What U.S. and Canada Won’t Say in the ‘State of the Great Lakes’ Reports


Above: The cover of the State of the Great Lakes Report 2022 published by the Michigan Department of Environment, Great Lakes, and Energy’s Office of the Great Lakes.


Reading the two State of the Great Lakes reports published last year— one by the Canadian and U.S. governments and one by the Michigan Department of Environment, Great Lakes, and Energy’s Office of the Great Lakes—you are left with the impression of earnest, caring, scientifically grounded public servants working toward a globally significant success story.

It’s an accurate impression. Most public servants involved in Great Lakes restoration and protection care deeply about their mission. Stories tucked into the Michigan report about cleanup of toxic hotspots, improvements in Great Lakes literacy, and creation of an electric boat charging network are encouraging testimony that many people are mobilized to guard these shared waters. 

It’s jarring to read that the overall condition of the Great Lakes is “fair and unchanging,”

It’s jarring, then, to read in the same reports that the overall condition of the Great Lakes is “fair and unchanging,” that only two of the lakes—Lake Superior and Lake Huron—are considered in good condition, Lake Michigan and Lake Ontario are in fair condition, and that Lake Erie in poor shape.

How can this be when so many human resources are being poured into Great Lakes rehabilitation each year?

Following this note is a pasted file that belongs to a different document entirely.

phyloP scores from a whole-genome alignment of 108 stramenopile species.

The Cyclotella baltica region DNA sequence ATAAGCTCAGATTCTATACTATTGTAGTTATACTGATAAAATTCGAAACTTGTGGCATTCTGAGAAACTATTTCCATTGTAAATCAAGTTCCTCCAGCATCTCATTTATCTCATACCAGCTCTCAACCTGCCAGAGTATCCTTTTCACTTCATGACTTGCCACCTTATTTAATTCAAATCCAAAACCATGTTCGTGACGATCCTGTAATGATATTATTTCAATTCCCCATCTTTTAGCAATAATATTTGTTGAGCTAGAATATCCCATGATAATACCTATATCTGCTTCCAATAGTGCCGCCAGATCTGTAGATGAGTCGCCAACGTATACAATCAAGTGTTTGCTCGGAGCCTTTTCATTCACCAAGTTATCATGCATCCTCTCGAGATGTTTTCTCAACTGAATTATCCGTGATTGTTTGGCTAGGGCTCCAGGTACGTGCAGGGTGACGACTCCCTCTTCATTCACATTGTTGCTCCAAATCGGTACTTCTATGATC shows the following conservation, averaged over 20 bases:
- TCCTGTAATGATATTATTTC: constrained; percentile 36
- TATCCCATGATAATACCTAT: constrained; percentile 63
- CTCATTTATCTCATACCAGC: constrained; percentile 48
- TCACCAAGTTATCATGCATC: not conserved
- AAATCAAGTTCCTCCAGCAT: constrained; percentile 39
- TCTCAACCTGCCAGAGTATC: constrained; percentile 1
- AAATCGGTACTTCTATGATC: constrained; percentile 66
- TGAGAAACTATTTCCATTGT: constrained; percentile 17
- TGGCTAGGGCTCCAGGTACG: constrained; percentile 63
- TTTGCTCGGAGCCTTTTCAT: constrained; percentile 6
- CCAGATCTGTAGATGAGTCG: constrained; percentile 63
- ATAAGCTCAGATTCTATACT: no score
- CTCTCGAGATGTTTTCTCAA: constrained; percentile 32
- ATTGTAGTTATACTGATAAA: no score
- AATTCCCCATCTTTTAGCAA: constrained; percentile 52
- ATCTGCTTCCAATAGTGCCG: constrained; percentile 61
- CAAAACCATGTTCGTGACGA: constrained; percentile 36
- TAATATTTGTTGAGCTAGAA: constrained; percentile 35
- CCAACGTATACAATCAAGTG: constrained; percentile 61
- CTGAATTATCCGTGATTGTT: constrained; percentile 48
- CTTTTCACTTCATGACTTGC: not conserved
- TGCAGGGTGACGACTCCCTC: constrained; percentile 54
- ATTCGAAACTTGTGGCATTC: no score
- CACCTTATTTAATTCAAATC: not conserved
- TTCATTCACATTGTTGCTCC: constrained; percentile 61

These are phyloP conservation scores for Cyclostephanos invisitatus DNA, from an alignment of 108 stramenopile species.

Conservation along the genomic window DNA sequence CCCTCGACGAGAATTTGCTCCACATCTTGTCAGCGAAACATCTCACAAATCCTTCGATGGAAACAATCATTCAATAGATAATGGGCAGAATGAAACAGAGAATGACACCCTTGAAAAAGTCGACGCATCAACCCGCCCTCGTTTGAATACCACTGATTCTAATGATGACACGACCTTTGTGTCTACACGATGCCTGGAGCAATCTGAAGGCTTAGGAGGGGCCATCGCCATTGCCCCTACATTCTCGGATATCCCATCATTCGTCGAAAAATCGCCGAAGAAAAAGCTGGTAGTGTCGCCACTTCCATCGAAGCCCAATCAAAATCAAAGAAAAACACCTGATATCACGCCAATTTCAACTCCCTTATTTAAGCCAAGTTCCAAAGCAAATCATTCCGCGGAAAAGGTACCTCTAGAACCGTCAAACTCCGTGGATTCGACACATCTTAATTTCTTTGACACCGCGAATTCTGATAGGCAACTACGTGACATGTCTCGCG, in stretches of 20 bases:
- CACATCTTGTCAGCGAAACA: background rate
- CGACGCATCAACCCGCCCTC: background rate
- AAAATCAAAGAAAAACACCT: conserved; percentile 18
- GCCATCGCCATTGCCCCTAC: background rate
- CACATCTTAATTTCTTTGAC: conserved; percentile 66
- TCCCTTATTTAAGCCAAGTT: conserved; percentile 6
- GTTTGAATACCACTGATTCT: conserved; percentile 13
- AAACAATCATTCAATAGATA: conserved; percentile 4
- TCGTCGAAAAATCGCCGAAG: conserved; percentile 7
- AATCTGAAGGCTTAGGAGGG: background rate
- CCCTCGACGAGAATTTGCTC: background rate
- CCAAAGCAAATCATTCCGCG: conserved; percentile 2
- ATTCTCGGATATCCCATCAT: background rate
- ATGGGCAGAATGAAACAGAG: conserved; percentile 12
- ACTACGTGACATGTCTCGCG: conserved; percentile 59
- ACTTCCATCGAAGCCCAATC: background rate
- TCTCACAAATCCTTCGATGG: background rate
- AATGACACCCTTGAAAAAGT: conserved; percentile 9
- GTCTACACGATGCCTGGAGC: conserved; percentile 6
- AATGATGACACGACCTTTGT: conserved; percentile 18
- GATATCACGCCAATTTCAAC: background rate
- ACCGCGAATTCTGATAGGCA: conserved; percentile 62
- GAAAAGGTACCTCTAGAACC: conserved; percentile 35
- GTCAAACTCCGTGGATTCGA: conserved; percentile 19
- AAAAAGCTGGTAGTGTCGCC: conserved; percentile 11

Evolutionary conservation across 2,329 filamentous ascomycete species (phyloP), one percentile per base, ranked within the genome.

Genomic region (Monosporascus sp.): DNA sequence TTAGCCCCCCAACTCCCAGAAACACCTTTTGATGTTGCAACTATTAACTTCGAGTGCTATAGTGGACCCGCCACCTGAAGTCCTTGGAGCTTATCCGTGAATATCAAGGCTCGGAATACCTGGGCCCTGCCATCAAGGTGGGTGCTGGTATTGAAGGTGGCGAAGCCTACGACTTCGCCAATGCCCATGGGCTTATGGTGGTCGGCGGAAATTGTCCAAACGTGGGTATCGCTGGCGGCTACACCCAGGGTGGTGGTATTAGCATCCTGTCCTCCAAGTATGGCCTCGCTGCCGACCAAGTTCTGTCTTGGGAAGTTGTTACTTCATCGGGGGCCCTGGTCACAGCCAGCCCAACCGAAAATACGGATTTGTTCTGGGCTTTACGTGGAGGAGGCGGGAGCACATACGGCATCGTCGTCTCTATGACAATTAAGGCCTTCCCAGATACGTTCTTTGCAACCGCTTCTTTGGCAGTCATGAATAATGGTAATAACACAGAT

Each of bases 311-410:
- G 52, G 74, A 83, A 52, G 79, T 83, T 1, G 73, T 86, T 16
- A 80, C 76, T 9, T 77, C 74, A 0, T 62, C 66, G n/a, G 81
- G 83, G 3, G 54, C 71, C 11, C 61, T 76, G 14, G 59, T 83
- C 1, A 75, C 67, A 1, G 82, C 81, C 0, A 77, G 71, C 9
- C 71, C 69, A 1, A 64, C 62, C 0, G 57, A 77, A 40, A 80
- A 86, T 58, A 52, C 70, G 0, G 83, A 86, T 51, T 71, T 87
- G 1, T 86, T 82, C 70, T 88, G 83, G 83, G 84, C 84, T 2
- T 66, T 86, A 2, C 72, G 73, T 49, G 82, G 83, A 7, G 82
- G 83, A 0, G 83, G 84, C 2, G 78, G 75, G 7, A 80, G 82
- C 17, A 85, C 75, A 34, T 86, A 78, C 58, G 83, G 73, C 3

That’s where governmental State of the Great Lakes reports fall down. It is not that governments don’t know what’s going wrong. They just won’t talk about it.

That’s where governmental State of the Great Lakes reports fall down. It is not that governments don’t know what’s going wrong. They just won’t talk about it.

An example is the Lake Erie classification. “Despite a productive walleye fishery, elevated nutrient concentrations and algal problems are persistent problems.” 

Translation: Too much farm animal waste and fertilizer is washing into tributaries of western Lake Erie, fueling the algal blooms. Factory farms are the primary culprit.

Translation: Too much farm animal waste and fertilizer is washing into tributaries of western Lake Erie, fueling the algal blooms. Factory farms are the primary culprit.

Anyone close to Lake Erie work knows this. But putting this inconvenient fact in a State of the Great Lakes report will generate backlash. The farm lobby, on those rare occasions it admits to being part of the problem, says hundreds of millions of dollars in subsidies are needed to reward farmers to do the right thing.

What does it say about the economic model of agriculture today that it is bound to degrade our waters unless taxpayers shoulder the cost?

What does it say about the economic model of agriculture today that it is bound to degrade our waters unless taxpayers shoulder the cost?

This is exactly the kind of adult conversation that State of the Great Lakes reports should foster. Instead, due to political sensitivities, the casual reader is left perplexed. 

Perhaps it’s time for citizens of the United States and Canada to publish their own State of the Great Lakes reports that speak truth to power.

If the governments won’t state frankly what is wrong and what needs to be done about it, perhaps it’s time for citizens of the United States and Canada to publish their own State of the Great Lakes reports that speak truth to power.

One comment on “What U.S. and Canada Won’t Say in the ‘State of the Great Lakes’ Reports

  1. Crusader Truth on

    “What does it say about the economic model of agriculture today that it is bound to degrade our waters unless taxpayers shoulder the cost?” It says that we’re all responsible for creating the monster. The only alternative to taxpayer-funded agricultural subsidies to cover the cost required to protect water quality is paying higher prices at the grocery store. Your choice.

    Reply

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